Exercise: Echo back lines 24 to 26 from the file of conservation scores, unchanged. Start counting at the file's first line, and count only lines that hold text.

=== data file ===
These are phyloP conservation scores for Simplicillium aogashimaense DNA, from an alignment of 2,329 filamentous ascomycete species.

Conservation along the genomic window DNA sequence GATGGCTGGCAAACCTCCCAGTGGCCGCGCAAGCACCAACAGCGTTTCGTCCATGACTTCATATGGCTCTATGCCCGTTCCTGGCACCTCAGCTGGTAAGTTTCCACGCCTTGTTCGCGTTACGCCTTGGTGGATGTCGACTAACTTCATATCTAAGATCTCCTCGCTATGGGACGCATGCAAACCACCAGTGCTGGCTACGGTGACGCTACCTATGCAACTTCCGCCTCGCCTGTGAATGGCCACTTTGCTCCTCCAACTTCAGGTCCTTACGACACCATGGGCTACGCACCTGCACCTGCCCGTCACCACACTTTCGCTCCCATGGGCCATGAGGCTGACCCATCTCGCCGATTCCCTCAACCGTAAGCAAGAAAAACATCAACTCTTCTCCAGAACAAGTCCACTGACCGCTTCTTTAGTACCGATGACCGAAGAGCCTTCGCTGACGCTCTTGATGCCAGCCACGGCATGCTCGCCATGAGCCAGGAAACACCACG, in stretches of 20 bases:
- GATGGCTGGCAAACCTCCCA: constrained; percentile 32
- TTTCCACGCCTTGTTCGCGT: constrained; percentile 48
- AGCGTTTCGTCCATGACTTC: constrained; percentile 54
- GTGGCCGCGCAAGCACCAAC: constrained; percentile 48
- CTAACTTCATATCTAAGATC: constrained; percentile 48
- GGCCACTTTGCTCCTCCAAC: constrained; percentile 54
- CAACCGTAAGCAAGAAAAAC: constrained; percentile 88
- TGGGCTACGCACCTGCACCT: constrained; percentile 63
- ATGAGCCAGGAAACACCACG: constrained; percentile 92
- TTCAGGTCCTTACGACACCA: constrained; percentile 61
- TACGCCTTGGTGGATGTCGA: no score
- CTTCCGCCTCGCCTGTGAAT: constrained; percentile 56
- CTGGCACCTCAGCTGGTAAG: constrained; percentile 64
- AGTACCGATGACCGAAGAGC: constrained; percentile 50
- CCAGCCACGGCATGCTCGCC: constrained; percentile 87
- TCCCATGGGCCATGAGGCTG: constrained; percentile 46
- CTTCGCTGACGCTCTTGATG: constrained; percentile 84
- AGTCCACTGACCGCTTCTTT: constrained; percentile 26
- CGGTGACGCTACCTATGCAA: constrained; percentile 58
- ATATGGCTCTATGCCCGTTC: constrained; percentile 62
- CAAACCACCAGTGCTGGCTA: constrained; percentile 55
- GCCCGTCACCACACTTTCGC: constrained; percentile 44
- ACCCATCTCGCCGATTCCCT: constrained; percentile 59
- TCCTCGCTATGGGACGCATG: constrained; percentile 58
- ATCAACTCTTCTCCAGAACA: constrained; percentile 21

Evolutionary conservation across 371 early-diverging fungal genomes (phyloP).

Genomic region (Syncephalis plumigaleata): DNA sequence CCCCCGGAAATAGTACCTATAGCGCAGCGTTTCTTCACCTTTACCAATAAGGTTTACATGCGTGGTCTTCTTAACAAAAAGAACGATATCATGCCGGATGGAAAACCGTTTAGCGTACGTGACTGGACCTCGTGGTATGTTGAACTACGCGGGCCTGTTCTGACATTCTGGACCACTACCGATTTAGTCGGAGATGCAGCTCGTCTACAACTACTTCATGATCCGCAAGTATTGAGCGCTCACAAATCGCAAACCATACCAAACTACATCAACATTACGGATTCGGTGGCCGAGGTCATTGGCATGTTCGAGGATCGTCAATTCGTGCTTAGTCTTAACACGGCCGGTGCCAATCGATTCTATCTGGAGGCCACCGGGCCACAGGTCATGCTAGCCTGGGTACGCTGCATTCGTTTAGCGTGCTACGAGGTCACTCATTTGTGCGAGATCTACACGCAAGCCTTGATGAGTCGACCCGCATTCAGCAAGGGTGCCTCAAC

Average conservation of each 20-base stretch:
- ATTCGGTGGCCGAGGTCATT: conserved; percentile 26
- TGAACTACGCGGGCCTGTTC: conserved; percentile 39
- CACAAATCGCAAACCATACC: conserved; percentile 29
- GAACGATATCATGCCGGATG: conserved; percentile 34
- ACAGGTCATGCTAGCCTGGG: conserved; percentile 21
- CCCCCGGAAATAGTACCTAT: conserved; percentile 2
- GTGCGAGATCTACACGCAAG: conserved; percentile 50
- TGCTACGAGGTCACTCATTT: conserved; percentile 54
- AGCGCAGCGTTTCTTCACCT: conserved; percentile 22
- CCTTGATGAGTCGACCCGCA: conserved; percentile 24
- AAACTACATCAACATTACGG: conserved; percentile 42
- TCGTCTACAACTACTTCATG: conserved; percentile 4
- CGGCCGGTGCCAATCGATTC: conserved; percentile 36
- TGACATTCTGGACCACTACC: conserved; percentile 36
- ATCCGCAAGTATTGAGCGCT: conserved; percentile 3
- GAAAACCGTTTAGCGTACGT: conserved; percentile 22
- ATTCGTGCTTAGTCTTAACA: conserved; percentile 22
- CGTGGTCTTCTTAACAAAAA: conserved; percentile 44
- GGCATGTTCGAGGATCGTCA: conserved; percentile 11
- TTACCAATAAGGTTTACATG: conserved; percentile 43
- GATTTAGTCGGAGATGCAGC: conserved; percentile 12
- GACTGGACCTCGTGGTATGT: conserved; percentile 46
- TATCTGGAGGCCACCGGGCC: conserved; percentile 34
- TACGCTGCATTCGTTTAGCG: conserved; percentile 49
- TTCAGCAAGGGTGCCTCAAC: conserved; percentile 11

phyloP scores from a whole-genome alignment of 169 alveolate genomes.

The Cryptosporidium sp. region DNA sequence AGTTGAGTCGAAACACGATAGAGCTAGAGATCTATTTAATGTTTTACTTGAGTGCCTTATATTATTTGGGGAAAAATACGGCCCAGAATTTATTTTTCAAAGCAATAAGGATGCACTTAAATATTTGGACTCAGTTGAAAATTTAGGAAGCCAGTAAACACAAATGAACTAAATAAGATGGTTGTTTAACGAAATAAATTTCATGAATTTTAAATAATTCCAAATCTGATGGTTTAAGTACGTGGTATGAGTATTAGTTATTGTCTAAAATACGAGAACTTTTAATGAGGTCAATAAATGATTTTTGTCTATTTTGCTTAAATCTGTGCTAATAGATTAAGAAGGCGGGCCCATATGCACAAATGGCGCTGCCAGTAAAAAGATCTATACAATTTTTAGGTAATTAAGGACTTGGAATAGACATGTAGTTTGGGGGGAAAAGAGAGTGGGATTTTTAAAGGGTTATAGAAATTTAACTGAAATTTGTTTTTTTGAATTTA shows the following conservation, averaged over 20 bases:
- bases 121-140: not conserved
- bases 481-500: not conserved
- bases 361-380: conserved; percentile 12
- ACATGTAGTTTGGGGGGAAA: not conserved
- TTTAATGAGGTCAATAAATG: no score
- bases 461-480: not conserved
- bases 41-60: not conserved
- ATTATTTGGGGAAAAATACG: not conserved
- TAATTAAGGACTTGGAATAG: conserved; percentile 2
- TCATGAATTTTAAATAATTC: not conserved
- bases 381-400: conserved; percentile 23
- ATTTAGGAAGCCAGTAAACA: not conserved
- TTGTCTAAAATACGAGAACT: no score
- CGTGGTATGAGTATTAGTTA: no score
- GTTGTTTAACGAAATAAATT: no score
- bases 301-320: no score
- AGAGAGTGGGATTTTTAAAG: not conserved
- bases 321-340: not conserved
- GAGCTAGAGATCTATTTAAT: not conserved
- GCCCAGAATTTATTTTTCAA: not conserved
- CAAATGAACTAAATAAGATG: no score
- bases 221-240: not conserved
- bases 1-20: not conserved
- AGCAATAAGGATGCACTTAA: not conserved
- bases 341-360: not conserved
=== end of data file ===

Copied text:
- GCCCGTCACCACACTTTCGC: constrained; percentile 44
- ACCCATCTCGCCGATTCCCT: constrained; percentile 59
- TCCTCGCTATGGGACGCATG: constrained; percentile 58